The cover bears a July 9, 1900 O’Okiep cancellation on the Cape of Good Hope one penny stamp, and is sent to Mr. John Mills, Woodbine Cottage, Near Perranwell Station R.S.G., Cornwall, England. It bears a Perranwell Station cancellation dated August 5, 1900 on the reverse. This variation, with a plain back shown below, was identified by Gates as E-1.

For more on this cover, see this page.
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This J.C. Wilson WLS-E02 “British Ensign Type II” cover was postally used, (possibly from O’Okiep), G.P.O. Capetown, Cape Colony on July 5, 1900 to Monsieur van der Edst (sp?), in Brussels, Belgium, and has a Bruxelles July 28, 1900 cancellation on the back of the cover. It has been franked with a Cape of Good Hope 2.5 pence stamp. There is a notation “By English Mail” noted on the front of the cover.

The reverse of the cover, at right, shows a Bruxelles July 20-21 1900 arrival cancel, as well as the street address, which was not included by the sender on the front of the cover, and which led to the delay in delivery as the address was incorrectly specified. It appears to have been mailed by the same sender as the cover at left, which was mailed from O’Okiep in N.W. Namaqualand on the same day and addressed in the same handwritten script as this cover.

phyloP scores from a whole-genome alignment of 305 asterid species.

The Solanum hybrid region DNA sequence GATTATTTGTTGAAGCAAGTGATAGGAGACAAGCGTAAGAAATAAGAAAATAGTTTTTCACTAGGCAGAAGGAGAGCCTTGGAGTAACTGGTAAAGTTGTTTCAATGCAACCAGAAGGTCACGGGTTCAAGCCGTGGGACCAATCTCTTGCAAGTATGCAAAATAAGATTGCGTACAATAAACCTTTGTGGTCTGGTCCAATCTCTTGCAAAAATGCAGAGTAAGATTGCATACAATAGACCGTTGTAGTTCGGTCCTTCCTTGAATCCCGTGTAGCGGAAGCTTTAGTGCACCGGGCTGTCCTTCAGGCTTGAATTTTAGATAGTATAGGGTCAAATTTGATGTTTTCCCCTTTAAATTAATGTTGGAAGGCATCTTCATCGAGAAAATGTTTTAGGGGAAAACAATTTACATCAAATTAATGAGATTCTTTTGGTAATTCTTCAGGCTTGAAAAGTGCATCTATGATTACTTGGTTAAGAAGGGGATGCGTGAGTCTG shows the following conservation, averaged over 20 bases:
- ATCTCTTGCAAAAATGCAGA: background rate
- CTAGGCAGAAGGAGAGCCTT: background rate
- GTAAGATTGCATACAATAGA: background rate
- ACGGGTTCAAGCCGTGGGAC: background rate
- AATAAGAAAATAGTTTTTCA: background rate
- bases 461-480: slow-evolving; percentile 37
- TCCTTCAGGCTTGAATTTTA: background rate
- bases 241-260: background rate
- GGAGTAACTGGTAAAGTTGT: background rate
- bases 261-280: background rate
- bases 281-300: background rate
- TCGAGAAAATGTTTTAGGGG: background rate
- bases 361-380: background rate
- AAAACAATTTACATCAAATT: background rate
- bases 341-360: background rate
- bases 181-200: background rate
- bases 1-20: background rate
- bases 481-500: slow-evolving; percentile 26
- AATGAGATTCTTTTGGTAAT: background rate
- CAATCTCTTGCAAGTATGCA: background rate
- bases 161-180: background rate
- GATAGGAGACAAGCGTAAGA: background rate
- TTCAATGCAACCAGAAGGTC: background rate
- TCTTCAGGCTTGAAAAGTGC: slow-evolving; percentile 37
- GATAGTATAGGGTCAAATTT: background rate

For more on this cover, see this page.
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Other Interesting Uses

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This J.C. Wilson British Ensign Type II cover, thought to be unique, was postally used from Egypt to England on September 1, 1901. It is endorsed on the reverse “From 14858 Gnr W Stoneham, 16 Company E(astern) D(ivision) R(oyal) G(arrison) A(rtillery), Cairo, Egypt”. It is postmarked Abbassia, Caire, Egypt to Catford, Kent, England. It is franked with five copies of the 1m brown (Scott 43) and one copy of the 5m carmine rose (Scott 45), both issued in 1888. Below, the reverse of the cover.